The current district attorney, Alvin L. Bragg, said in a statement that his office is well prepared, maintaining a counterterrorism program “staffed with talented attorneys and analysts who have deep expertise prosecuting complex cases that span borders.”
“New Yorkers know the horrors of terrorism, and Manhattan remains a unique target for both global and domestic terror plots,” he said.
Eugene O’Donnell, a former police officer and prosecutor who teaches at the John Jay College of Criminal Justice, said the New York Police Department, the nation’s largest, is positioned to handle such investigations effectively, in part because it has a large, ethnically diverse and “street savvy” pool of employees.
Testimony and records of email and text exchanges introduced into evidence provide an unusual glimpse into an Intelligence Bureau investigation that lasted nearly a year, during which city detectives inhabited fictional personas, adopted the language of terror and traveled to the Mideast.
In early 2016, a detective, Ilter Aykac, sent an email to Mr. Faisal, claiming to be a 24-year-old Turkish-American woman named Rojin Ahmed.
“I told him that I was a struggling female,” Mr. Aykac, now retired from the Police Department, testified last month. “I told him I needed help and advice.”
Posing as Rojin, Mr. Aykac sent flattering messages to Mr. Faisal, calling him “very busy and important,” according to evidence, and saying that there were “lots of kuffars in new York,” using a derogatory name for nonbelievers.
Mr. Faisal suggested that Rojin should consider marrying his stepson, Hannibal Kokayi, who lived in Washington, D.C., writing in a text message introduced as evidence that “hijra is on his mind” — using a term that prosecutors said meant traveling to join ISIS.
But Mr. Faisal’s wife, Nzingha Kokayi, told Rojin, “u lost trust” for asking her son “about plans outside of US,” adding: “Ppl get arrested everyday for discussing this topic.” Ms. Kokayi also asked: “Why do u refuse to skype or send a picture?”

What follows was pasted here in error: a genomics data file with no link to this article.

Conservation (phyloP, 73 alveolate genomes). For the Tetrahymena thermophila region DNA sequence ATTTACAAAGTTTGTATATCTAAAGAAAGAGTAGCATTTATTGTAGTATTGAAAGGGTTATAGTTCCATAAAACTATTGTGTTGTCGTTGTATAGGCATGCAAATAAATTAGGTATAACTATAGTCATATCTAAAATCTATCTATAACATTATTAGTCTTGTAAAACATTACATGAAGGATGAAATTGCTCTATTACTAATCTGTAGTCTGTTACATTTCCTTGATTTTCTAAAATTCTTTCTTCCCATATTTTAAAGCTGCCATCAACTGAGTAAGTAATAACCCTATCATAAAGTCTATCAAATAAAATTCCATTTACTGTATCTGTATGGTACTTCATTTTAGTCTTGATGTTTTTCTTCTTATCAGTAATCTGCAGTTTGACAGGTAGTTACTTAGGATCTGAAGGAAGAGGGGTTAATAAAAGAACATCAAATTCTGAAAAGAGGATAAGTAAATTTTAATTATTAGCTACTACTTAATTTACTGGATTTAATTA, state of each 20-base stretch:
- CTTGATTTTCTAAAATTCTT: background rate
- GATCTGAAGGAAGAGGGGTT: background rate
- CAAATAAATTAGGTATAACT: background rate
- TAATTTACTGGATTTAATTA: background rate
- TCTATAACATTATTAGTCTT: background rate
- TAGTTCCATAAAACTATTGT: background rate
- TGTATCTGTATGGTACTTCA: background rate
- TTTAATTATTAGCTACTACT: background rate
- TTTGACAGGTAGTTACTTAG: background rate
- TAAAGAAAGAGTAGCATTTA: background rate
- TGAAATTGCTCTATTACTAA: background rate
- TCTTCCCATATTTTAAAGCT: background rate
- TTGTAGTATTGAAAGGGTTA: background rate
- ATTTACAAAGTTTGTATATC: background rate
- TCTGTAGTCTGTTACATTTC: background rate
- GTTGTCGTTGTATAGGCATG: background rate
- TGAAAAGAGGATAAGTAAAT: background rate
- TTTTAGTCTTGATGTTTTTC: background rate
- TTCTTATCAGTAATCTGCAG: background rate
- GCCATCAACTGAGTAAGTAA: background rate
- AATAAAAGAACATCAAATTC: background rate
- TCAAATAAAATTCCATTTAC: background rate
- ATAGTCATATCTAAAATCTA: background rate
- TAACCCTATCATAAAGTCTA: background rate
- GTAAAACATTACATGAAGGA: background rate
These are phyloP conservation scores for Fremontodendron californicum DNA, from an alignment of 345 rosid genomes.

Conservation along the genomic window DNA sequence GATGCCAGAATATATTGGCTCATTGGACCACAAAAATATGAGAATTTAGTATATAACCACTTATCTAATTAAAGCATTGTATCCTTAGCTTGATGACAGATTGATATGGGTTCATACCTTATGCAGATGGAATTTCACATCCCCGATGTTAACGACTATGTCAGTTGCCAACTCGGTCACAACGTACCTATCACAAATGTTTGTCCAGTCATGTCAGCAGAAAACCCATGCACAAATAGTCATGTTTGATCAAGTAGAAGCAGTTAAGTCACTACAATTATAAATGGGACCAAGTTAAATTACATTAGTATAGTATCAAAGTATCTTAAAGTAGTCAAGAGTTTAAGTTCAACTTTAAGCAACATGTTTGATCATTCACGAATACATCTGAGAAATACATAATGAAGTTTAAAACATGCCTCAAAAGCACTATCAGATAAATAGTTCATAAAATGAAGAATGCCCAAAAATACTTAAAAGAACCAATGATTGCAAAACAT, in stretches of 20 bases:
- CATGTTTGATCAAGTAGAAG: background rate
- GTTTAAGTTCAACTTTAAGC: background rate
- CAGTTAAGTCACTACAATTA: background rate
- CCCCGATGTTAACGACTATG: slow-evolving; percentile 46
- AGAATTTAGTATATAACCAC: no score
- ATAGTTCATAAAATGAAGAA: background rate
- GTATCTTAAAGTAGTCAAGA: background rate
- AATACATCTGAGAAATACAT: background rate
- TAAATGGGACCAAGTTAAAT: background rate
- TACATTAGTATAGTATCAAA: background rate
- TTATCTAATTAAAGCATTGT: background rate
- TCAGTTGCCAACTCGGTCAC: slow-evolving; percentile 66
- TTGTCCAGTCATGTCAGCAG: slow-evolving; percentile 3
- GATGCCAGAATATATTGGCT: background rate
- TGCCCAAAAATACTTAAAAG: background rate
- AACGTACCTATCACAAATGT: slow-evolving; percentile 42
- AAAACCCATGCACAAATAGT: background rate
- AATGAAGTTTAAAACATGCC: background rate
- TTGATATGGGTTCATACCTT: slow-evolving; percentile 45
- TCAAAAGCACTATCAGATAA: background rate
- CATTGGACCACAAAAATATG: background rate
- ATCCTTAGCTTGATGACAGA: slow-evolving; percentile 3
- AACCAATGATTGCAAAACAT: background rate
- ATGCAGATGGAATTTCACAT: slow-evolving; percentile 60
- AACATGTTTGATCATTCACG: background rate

The next day, a female detective who testified as Undercover 487, took over the role of Rojin from Mr. Aykac. She appeased Ms. Kokayi on a video call that was shown to the jury. Then, prosecutors said, she met with Mr. Kokayi in New York and Washington.
In late 2016, Undercover 487 told Mr. Faisal that she was in Jordan, according to records of a Skype call entered into evidence. Less than an hour later, evidence shows, Mr. Faisal texted her the phone number of an ISIS fighter in Raqqa, Syria.
The evidence also shows that Mr. Faisal agreed that someone whom Undercover 487 described as a “Pakistani sister” named Mavish could contact him.
So the New York Police Department deployed a third detective, a woman in her 20s who was born in Pakistan and testified as Undercover 716. She posed as a former medical student from New York who was working as a “patient transporter” in a hospital and could help treat injured ISIS fighters. In late 2016, evidence shows, she told Mr. Faisal by text message that she planned to “leave work for good,” adding that it was “for hijrah.”
“We will plan together,” Mr. Faisal wrote back, the records show, and the two communicated for weeks, with Mavish saying she wanted a husband who shared the “same beliefs.” Mr. Faisal first tried to convince Mavish to marry him, then asked if she would be willing to marry a Somali man in Canada or a Pakistani man in Britain.
Mr. Faisal had been apprehensive about communicating with someone in the United States, believing those exchanges could be monitored, Undercover 716 testified. So in early 2017, the New York detective flew to Abu Dhabi.
She sent him a selfie in front of the Sheikh Zayed Grand Mosque there, telling him she needed to find a way into ISIS territory. The department’s investigation then extended further: Mr. Faisal sent her a phone number for a fighter in Syria named Luqmaan Patel, records show.
Mr. Patel quizzed her on her background, Undercover 716 said, asking whether she had ever been married and how much she weighed. He asked, in text messages introduced as evidence, “Are you sure you want to come right NOW?!” and “Are you having doubts?” He then added in a voice mail message that he was in an area with heavy fighting. Undercover 716 replied, “I am not having any doubts.”
Text messages show Mr. Patel wrote that he would help Mavish and asked whether she wanted to marry him. She said yes and he later wrote, “I eagerly await you lol.”